The one thing that bothered me about both these books is the “my music is the purest and best” syndrome. I remember reading once about Kurt Cobain getting all depressed seeing a heavy metal kid wearing a Nirvana t-shirt. Lots of people get all upset when they find out their favorite musician likes something not in his particular subset. Rip it Up tells of Johnny Rotten (John Lydon) DJing a music show while still in the Sex Pistols where he showed a wide range of tastes. Punks got up in arms about it, calling Rotten a traitor.

Personally, I don’t get that mindset. I’m a music omnivore.

I enjoy almost all types of music. My favorites include all variations of the blues, 1950s Rock & Roll, 1960s psychedelic and 1980s alternative with a healthy dose of classic rock.

I missed out on much of the early 1980s indie music that is discussed in these two books. I was into heavy metal (with a little new wave) until 1985. Then a friend introduced me to REM, and that sent me in a whole new direction. (thanks Gibson!)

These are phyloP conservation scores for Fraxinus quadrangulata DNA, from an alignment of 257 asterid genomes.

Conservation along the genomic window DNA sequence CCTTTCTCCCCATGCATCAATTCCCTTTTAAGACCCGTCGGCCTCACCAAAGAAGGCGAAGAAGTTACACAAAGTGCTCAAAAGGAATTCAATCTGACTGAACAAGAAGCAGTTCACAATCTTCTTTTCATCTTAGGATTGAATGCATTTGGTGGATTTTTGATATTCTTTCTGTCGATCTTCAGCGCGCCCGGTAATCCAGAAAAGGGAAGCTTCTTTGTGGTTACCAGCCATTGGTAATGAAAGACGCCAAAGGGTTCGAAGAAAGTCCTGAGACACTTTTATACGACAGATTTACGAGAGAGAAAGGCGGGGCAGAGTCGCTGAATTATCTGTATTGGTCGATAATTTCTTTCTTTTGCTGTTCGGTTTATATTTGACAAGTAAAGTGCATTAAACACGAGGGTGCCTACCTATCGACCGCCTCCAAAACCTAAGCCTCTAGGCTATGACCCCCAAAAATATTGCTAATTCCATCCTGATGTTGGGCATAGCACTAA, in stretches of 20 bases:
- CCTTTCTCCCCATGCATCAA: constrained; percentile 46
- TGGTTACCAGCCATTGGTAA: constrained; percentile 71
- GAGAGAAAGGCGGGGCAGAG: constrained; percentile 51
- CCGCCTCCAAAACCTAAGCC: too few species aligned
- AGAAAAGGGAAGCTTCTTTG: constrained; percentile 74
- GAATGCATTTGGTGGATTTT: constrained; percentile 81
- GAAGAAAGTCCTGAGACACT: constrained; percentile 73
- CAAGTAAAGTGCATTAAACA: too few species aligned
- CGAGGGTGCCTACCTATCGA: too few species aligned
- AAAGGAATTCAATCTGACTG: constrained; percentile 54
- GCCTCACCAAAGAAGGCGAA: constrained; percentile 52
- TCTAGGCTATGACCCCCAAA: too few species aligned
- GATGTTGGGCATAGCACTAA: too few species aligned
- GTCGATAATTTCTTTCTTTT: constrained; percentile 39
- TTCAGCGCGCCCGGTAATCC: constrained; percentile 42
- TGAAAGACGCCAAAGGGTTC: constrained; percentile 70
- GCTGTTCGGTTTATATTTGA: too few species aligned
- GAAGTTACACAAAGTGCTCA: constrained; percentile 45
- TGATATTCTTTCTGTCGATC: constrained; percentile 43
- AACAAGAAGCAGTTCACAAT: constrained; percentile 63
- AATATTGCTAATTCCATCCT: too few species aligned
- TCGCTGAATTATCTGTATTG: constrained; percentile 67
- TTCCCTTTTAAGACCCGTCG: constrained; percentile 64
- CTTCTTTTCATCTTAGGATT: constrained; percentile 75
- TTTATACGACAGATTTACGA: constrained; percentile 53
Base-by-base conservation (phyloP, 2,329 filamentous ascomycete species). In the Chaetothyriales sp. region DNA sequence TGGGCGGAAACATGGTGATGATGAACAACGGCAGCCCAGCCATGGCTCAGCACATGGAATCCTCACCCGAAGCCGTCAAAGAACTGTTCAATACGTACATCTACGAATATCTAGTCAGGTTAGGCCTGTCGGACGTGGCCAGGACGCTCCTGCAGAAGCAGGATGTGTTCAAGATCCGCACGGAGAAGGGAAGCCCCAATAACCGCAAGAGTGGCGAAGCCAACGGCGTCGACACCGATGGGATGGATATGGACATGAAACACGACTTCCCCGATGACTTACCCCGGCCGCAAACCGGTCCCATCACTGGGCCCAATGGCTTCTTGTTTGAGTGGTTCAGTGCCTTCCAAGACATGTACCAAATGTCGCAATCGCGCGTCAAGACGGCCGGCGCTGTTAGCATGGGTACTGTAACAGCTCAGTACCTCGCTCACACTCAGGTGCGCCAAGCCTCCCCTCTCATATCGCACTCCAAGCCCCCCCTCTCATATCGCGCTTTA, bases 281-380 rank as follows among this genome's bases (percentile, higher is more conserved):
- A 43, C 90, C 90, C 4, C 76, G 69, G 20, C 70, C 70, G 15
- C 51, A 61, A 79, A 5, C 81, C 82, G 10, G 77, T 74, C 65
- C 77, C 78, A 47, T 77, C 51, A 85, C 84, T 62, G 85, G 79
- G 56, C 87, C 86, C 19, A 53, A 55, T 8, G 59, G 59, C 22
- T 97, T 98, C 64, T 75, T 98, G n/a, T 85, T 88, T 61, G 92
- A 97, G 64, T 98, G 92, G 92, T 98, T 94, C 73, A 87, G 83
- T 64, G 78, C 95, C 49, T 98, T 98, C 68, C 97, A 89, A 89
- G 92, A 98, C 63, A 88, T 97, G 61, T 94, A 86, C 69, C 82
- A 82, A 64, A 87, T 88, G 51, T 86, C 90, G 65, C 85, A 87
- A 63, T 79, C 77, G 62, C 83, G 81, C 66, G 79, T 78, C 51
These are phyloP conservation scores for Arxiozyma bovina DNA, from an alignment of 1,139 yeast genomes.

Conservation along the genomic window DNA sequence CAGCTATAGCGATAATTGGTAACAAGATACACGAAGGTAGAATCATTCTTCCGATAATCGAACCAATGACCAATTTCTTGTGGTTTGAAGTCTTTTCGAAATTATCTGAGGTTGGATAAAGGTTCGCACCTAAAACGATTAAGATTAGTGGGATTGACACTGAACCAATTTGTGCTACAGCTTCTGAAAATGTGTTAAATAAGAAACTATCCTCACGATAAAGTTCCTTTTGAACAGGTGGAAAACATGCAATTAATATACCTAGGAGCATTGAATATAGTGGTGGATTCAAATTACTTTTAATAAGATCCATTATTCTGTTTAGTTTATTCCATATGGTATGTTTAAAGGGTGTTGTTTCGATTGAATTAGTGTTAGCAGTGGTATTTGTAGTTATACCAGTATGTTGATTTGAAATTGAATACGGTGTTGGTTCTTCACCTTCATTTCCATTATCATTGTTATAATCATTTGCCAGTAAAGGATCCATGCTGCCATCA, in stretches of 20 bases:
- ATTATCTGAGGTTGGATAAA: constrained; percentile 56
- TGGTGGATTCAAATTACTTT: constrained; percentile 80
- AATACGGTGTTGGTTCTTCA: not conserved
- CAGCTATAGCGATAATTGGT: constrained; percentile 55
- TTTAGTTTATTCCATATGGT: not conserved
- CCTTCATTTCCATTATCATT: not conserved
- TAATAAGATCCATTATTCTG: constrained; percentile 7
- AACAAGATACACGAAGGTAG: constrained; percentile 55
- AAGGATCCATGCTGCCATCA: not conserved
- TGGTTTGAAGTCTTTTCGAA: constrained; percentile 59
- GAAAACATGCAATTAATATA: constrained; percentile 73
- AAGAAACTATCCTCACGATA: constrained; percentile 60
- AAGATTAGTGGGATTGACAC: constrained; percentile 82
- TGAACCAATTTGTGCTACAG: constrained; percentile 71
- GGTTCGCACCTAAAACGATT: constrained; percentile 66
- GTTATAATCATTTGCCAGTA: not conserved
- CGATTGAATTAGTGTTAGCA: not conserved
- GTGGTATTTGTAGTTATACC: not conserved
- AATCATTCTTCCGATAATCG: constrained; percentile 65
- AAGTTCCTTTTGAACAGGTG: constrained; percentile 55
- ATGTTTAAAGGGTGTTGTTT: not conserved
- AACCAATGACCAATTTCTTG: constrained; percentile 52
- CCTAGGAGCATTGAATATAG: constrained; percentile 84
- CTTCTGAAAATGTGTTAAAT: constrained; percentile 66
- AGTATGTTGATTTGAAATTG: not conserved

Many of the bands I like aren’t included or talked about much: The Call, the Rainmakers, Hoodoo Gurus, the Smithereens, Lone Justice, R.E.M., The Choir, the Del Fuegos, Violent Femmes, etc. And there is very little discussion of others that were pretty popular by the standards of “college rock”: Camper Van Beethoven, the Pixies, the Smiths, They Might Be Giants, the Psychedelic Furs (best name ever), etc. Perhaps this is because both books tend to concentrate on late 1970s to early 1980s, while I was really into this music in the late 1980s. Also, both tend to be concerned with independent labels more than major labels, so R.E.M. gets ignored because they got popular too fast.

There may be some dividing line between “Alternative” and “New Wave,” but I’m not sure what it is. I’m sure there is some distinction in the mind of the purist listener Once again, some use independent label vs. major label as a standard. Some bands like Orchestral Manoeuvres in the Dark or New Order I always considered New Wave, but these books consider them Postpunk.